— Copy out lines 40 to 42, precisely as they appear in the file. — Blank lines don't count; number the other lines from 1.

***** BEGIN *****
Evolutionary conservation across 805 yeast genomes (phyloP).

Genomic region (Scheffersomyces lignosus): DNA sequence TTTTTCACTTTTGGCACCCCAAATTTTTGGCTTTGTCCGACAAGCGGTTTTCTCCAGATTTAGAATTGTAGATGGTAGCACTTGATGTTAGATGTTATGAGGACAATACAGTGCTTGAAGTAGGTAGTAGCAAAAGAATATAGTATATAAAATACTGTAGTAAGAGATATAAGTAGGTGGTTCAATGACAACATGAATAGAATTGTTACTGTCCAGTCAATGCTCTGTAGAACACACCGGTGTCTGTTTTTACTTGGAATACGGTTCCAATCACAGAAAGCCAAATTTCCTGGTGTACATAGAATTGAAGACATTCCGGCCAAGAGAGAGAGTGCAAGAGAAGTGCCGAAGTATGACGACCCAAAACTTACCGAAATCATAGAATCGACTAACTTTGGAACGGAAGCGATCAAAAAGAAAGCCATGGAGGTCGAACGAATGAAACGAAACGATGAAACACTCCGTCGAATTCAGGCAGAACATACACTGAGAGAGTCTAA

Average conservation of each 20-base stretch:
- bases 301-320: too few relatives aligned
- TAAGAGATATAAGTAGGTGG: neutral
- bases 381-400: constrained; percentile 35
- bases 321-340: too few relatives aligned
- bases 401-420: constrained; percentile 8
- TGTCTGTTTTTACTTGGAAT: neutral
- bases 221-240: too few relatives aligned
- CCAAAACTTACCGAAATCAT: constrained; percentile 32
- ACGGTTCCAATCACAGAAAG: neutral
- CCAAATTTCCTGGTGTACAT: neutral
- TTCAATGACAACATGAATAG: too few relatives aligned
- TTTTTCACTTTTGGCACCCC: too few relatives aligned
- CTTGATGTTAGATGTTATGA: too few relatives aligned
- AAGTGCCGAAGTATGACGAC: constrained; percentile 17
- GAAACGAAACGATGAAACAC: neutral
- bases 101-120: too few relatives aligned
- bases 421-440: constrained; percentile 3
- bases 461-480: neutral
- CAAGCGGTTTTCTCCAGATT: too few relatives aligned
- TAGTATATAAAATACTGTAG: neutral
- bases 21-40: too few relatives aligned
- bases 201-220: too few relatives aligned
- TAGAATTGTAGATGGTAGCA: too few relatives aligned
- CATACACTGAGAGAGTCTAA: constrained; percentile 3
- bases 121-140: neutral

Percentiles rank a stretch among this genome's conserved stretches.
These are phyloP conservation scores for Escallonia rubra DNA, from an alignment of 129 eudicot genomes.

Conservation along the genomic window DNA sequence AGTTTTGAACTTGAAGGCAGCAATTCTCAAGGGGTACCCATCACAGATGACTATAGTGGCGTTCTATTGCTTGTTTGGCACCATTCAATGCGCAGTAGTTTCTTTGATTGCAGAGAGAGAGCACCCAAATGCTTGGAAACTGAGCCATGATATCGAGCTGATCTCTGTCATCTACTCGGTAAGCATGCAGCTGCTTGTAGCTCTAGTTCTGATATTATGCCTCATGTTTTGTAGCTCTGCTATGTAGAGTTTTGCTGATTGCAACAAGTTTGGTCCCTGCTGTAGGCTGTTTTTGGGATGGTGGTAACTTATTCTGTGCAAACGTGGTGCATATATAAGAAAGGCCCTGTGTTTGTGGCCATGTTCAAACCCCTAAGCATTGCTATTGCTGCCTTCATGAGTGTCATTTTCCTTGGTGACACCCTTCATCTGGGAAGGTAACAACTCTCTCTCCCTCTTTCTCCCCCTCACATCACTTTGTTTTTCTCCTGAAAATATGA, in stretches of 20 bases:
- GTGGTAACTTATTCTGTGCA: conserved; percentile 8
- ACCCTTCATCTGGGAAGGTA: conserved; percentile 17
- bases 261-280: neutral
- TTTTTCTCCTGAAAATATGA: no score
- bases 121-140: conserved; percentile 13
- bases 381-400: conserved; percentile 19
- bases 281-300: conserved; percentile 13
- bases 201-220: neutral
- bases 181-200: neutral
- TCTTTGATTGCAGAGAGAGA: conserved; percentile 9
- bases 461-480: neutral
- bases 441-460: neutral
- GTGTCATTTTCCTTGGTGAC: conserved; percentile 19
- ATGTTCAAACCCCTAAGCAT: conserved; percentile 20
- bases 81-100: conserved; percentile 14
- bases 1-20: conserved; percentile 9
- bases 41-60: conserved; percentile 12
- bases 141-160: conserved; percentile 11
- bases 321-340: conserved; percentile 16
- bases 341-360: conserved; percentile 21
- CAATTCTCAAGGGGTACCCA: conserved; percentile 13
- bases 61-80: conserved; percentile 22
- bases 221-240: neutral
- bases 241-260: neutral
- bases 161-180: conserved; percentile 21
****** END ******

- bases 181-200: neutral
- TCTTTGATTGCAGAGAGAGA: conserved; percentile 9
- bases 461-480: neutral